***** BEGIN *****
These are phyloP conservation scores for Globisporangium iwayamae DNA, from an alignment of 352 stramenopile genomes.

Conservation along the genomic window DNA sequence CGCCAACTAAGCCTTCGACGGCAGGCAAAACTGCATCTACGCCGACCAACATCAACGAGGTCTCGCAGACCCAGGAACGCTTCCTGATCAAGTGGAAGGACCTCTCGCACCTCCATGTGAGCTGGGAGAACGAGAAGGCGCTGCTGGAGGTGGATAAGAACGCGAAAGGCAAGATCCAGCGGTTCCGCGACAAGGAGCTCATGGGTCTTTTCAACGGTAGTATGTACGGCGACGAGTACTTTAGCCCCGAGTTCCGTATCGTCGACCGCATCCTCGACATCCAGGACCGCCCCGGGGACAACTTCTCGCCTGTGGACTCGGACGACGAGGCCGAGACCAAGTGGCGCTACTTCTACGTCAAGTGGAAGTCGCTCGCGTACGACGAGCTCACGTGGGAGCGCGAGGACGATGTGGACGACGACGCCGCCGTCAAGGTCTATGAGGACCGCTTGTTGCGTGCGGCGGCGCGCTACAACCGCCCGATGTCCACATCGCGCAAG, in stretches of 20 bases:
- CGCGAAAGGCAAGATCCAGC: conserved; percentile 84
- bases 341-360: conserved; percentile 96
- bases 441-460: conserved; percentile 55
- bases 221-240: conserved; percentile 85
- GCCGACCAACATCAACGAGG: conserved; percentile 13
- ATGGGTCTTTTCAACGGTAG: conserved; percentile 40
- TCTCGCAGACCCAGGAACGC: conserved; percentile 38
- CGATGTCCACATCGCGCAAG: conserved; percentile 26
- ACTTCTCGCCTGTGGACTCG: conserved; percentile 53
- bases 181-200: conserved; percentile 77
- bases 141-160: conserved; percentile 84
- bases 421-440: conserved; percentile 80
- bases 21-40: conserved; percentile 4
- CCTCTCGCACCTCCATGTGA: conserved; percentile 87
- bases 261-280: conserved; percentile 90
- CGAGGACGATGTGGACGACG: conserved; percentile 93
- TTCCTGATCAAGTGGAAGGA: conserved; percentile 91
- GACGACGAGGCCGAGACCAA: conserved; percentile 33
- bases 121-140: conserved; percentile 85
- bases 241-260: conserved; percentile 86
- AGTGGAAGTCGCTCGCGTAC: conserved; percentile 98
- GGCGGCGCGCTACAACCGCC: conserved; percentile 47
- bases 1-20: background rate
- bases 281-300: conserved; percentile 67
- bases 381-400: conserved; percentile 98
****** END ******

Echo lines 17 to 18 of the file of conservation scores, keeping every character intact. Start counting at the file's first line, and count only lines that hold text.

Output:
- bases 261-280: conserved; percentile 90
- CGAGGACGATGTGGACGACG: conserved; percentile 93